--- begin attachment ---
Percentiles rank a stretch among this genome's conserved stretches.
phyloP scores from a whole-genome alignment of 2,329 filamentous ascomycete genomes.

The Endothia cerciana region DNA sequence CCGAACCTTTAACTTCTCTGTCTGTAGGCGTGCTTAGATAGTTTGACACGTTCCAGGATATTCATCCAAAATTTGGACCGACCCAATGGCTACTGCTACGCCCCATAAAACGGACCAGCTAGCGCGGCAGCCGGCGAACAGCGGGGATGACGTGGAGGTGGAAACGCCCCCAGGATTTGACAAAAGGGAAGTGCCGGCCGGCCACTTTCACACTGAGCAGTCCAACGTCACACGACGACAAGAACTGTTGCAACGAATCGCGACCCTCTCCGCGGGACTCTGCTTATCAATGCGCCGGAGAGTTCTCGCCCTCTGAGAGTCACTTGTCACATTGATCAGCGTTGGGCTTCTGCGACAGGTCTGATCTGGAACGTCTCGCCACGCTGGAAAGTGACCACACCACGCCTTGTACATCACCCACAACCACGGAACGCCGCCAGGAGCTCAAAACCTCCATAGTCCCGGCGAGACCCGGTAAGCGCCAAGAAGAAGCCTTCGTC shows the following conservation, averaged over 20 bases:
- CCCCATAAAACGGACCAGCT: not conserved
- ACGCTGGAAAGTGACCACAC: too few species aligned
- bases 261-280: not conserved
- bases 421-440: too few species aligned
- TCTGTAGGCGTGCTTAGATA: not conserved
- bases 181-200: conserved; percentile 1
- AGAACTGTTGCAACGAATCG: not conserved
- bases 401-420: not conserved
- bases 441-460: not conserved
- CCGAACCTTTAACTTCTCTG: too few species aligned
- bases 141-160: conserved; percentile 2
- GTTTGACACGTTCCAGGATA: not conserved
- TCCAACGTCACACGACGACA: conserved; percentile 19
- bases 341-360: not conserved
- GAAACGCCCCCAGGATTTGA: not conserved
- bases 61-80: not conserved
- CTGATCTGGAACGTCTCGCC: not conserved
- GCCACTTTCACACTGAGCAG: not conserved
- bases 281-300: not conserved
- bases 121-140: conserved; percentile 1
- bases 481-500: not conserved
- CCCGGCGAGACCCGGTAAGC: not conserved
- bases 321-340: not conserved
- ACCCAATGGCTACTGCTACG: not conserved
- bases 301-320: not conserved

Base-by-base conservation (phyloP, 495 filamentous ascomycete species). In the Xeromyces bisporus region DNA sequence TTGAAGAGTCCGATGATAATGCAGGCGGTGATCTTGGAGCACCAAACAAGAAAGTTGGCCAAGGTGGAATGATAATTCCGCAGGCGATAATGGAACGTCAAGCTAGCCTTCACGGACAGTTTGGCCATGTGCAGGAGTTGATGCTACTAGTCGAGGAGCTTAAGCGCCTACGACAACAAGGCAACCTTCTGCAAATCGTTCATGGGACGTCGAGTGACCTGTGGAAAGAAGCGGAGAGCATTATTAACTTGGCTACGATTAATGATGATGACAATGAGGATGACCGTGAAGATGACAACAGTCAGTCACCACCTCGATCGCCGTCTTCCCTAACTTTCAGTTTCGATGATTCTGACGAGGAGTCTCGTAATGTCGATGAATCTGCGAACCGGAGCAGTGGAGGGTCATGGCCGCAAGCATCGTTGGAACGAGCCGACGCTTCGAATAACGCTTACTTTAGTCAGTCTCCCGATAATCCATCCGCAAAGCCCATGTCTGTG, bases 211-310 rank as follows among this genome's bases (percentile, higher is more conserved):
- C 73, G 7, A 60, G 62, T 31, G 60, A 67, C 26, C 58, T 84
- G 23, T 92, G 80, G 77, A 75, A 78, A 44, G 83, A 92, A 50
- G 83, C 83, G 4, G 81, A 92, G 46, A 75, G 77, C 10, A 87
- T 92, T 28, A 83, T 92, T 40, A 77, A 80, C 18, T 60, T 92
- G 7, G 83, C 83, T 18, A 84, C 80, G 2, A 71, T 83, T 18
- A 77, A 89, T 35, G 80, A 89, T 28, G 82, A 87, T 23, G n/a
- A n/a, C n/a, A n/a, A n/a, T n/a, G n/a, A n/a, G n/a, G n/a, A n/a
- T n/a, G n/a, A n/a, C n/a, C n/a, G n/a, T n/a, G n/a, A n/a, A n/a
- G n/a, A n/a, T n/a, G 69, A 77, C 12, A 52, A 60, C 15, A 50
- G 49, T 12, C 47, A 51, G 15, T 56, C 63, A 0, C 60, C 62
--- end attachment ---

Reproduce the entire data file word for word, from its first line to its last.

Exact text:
Percentiles rank a stretch among this genome's conserved stretches.
phyloP scores from a whole-genome alignment of 2,329 filamentous ascomycete genomes.

The Endothia cerciana region DNA sequence CCGAACCTTTAACTTCTCTGTCTGTAGGCGTGCTTAGATAGTTTGACACGTTCCAGGATATTCATCCAAAATTTGGACCGACCCAATGGCTACTGCTACGCCCCATAAAACGGACCAGCTAGCGCGGCAGCCGGCGAACAGCGGGGATGACGTGGAGGTGGAAACGCCCCCAGGATTTGACAAAAGGGAAGTGCCGGCCGGCCACTTTCACACTGAGCAGTCCAACGTCACACGACGACAAGAACTGTTGCAACGAATCGCGACCCTCTCCGCGGGACTCTGCTTATCAATGCGCCGGAGAGTTCTCGCCCTCTGAGAGTCACTTGTCACATTGATCAGCGTTGGGCTTCTGCGACAGGTCTGATCTGGAACGTCTCGCCACGCTGGAAAGTGACCACACCACGCCTTGTACATCACCCACAACCACGGAACGCCGCCAGGAGCTCAAAACCTCCATAGTCCCGGCGAGACCCGGTAAGCGCCAAGAAGAAGCCTTCGTC shows the following conservation, averaged over 20 bases:
- CCCCATAAAACGGACCAGCT: not conserved
- ACGCTGGAAAGTGACCACAC: too few species aligned
- bases 261-280: not conserved
- bases 421-440: too few species aligned
- TCTGTAGGCGTGCTTAGATA: not conserved
- bases 181-200: conserved; percentile 1
- AGAACTGTTGCAACGAATCG: not conserved
- bases 401-420: not conserved
- bases 441-460: not conserved
- CCGAACCTTTAACTTCTCTG: too few species aligned
- bases 141-160: conserved; percentile 2
- GTTTGACACGTTCCAGGATA: not conserved
- TCCAACGTCACACGACGACA: conserved; percentile 19
- bases 341-360: not conserved
- GAAACGCCCCCAGGATTTGA: not conserved
- bases 61-80: not conserved
- CTGATCTGGAACGTCTCGCC: not conserved
- GCCACTTTCACACTGAGCAG: not conserved
- bases 281-300: not conserved
- bases 121-140: conserved; percentile 1
- bases 481-500: not conserved
- CCCGGCGAGACCCGGTAAGC: not conserved
- bases 321-340: not conserved
- ACCCAATGGCTACTGCTACG: not conserved
- bases 301-320: not conserved

Base-by-base conservation (phyloP, 495 filamentous ascomycete species). In the Xeromyces bisporus region DNA sequence TTGAAGAGTCCGATGATAATGCAGGCGGTGATCTTGGAGCACCAAACAAGAAAGTTGGCCAAGGTGGAATGATAATTCCGCAGGCGATAATGGAACGTCAAGCTAGCCTTCACGGACAGTTTGGCCATGTGCAGGAGTTGATGCTACTAGTCGAGGAGCTTAAGCGCCTACGACAACAAGGCAACCTTCTGCAAATCGTTCATGGGACGTCGAGTGACCTGTGGAAAGAAGCGGAGAGCATTATTAACTTGGCTACGATTAATGATGATGACAATGAGGATGACCGTGAAGATGACAACAGTCAGTCACCACCTCGATCGCCGTCTTCCCTAACTTTCAGTTTCGATGATTCTGACGAGGAGTCTCGTAATGTCGATGAATCTGCGAACCGGAGCAGTGGAGGGTCATGGCCGCAAGCATCGTTGGAACGAGCCGACGCTTCGAATAACGCTTACTTTAGTCAGTCTCCCGATAATCCATCCGCAAAGCCCATGTCTGTG, bases 211-310 rank as follows among this genome's bases (percentile, higher is more conserved):
- C 73, G 7, A 60, G 62, T 31, G 60, A 67, C 26, C 58, T 84
- G 23, T 92, G 80, G 77, A 75, A 78, A 44, G 83, A 92, A 50
- G 83, C 83, G 4, G 81, A 92, G 46, A 75, G 77, C 10, A 87
- T 92, T 28, A 83, T 92, T 40, A 77, A 80, C 18, T 60, T 92
- G 7, G 83, C 83, T 18, A 84, C 80, G 2, A 71, T 83, T 18
- A 77, A 89, T 35, G 80, A 89, T 28, G 82, A 87, T 23, G n/a
- A n/a, C n/a, A n/a, A n/a, T n/a, G n/a, A n/a, G n/a, G n/a, A n/a
- T n/a, G n/a, A n/a, C n/a, C n/a, G n/a, T n/a, G n/a, A n/a, A n/a
- G n/a, A n/a, T n/a, G 69, A 77, C 12, A 52, A 60, C 15, A 50
- G 49, T 12, C 47, A 51, G 15, T 56, C 63, A 0, C 60, C 62